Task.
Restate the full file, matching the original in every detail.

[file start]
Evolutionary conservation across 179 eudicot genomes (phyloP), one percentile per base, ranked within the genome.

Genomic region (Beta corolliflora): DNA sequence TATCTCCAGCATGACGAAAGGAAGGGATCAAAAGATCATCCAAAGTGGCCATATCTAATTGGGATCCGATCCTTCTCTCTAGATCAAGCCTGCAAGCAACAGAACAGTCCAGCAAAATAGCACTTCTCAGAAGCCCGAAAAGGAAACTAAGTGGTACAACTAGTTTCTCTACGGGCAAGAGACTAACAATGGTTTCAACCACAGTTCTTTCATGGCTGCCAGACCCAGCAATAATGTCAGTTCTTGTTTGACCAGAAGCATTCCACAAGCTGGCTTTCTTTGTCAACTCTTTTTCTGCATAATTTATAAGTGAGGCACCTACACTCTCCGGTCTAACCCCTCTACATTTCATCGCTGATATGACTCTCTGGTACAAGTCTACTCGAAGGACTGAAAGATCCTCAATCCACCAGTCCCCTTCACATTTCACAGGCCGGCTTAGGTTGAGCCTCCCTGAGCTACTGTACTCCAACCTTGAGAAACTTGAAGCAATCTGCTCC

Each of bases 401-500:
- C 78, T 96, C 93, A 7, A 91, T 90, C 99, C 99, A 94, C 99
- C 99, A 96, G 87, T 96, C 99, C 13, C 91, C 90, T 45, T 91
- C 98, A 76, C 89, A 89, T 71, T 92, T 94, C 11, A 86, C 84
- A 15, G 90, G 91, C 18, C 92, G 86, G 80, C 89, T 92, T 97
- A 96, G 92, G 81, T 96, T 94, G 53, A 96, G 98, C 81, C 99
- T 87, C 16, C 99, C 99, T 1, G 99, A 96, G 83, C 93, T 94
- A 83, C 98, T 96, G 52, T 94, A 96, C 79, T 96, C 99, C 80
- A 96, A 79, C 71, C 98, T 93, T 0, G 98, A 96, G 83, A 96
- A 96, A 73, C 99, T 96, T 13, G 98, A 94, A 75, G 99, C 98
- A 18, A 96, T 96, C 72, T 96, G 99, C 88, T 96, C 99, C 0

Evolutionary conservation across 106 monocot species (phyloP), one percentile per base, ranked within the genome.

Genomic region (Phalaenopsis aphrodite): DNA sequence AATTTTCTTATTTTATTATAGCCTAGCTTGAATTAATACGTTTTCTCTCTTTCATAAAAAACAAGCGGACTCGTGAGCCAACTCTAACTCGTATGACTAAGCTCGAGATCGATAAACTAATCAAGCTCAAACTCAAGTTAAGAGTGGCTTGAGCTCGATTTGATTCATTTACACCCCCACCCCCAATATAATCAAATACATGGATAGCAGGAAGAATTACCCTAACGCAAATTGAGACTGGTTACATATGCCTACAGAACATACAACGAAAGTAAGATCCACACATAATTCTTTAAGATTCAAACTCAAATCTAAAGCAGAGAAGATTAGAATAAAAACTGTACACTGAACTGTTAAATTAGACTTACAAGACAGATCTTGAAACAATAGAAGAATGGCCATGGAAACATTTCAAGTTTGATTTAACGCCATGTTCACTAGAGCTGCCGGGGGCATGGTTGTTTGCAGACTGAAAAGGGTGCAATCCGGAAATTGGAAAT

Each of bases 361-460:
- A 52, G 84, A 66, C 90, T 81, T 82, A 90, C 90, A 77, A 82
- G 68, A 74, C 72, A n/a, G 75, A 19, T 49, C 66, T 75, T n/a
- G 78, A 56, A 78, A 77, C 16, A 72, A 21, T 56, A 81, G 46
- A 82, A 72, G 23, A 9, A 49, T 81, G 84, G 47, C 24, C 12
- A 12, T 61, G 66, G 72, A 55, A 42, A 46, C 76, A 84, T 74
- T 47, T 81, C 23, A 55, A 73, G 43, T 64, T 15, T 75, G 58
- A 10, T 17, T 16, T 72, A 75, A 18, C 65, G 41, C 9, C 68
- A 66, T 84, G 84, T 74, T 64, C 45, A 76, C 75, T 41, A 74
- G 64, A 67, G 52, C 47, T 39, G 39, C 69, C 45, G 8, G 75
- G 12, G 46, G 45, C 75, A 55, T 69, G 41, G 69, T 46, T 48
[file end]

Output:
Evolutionary conservation across 179 eudicot genomes (phyloP), one percentile per base, ranked within the genome.

Genomic region (Beta corolliflora): DNA sequence TATCTCCAGCATGACGAAAGGAAGGGATCAAAAGATCATCCAAAGTGGCCATATCTAATTGGGATCCGATCCTTCTCTCTAGATCAAGCCTGCAAGCAACAGAACAGTCCAGCAAAATAGCACTTCTCAGAAGCCCGAAAAGGAAACTAAGTGGTACAACTAGTTTCTCTACGGGCAAGAGACTAACAATGGTTTCAACCACAGTTCTTTCATGGCTGCCAGACCCAGCAATAATGTCAGTTCTTGTTTGACCAGAAGCATTCCACAAGCTGGCTTTCTTTGTCAACTCTTTTTCTGCATAATTTATAAGTGAGGCACCTACACTCTCCGGTCTAACCCCTCTACATTTCATCGCTGATATGACTCTCTGGTACAAGTCTACTCGAAGGACTGAAAGATCCTCAATCCACCAGTCCCCTTCACATTTCACAGGCCGGCTTAGGTTGAGCCTCCCTGAGCTACTGTACTCCAACCTTGAGAAACTTGAAGCAATCTGCTCC

Each of bases 401-500:
- C 78, T 96, C 93, A 7, A 91, T 90, C 99, C 99, A 94, C 99
- C 99, A 96, G 87, T 96, C 99, C 13, C 91, C 90, T 45, T 91
- C 98, A 76, C 89, A 89, T 71, T 92, T 94, C 11, A 86, C 84
- A 15, G 90, G 91, C 18, C 92, G 86, G 80, C 89, T 92, T 97
- A 96, G 92, G 81, T 96, T 94, G 53, A 96, G 98, C 81, C 99
- T 87, C 16, C 99, C 99, T 1, G 99, A 96, G 83, C 93, T 94
- A 83, C 98, T 96, G 52, T 94, A 96, C 79, T 96, C 99, C 80
- A 96, A 79, C 71, C 98, T 93, T 0, G 98, A 96, G 83, A 96
- A 96, A 73, C 99, T 96, T 13, G 98, A 94, A 75, G 99, C 98
- A 18, A 96, T 96, C 72, T 96, G 99, C 88, T 96, C 99, C 0

Evolutionary conservation across 106 monocot species (phyloP), one percentile per base, ranked within the genome.

Genomic region (Phalaenopsis aphrodite): DNA sequence AATTTTCTTATTTTATTATAGCCTAGCTTGAATTAATACGTTTTCTCTCTTTCATAAAAAACAAGCGGACTCGTGAGCCAACTCTAACTCGTATGACTAAGCTCGAGATCGATAAACTAATCAAGCTCAAACTCAAGTTAAGAGTGGCTTGAGCTCGATTTGATTCATTTACACCCCCACCCCCAATATAATCAAATACATGGATAGCAGGAAGAATTACCCTAACGCAAATTGAGACTGGTTACATATGCCTACAGAACATACAACGAAAGTAAGATCCACACATAATTCTTTAAGATTCAAACTCAAATCTAAAGCAGAGAAGATTAGAATAAAAACTGTACACTGAACTGTTAAATTAGACTTACAAGACAGATCTTGAAACAATAGAAGAATGGCCATGGAAACATTTCAAGTTTGATTTAACGCCATGTTCACTAGAGCTGCCGGGGGCATGGTTGTTTGCAGACTGAAAAGGGTGCAATCCGGAAATTGGAAAT

Each of bases 361-460:
- A 52, G 84, A 66, C 90, T 81, T 82, A 90, C 90, A 77, A 82
- G 68, A 74, C 72, A n/a, G 75, A 19, T 49, C 66, T 75, T n/a
- G 78, A 56, A 78, A 77, C 16, A 72, A 21, T 56, A 81, G 46
- A 82, A 72, G 23, A 9, A 49, T 81, G 84, G 47, C 24, C 12
- A 12, T 61, G 66, G 72, A 55, A 42, A 46, C 76, A 84, T 74
- T 47, T 81, C 23, A 55, A 73, G 43, T 64, T 15, T 75, G 58
- A 10, T 17, T 16, T 72, A 75, A 18, C 65, G 41, C 9, C 68
- A 66, T 84, G 84, T 74, T 64, C 45, A 76, C 75, T 41, A 74
- G 64, A 67, G 52, C 47, T 39, G 39, C 69, C 45, G 8, G 75
- G 12, G 46, G 45, C 75, A 55, T 69, G 41, G 69, T 46, T 48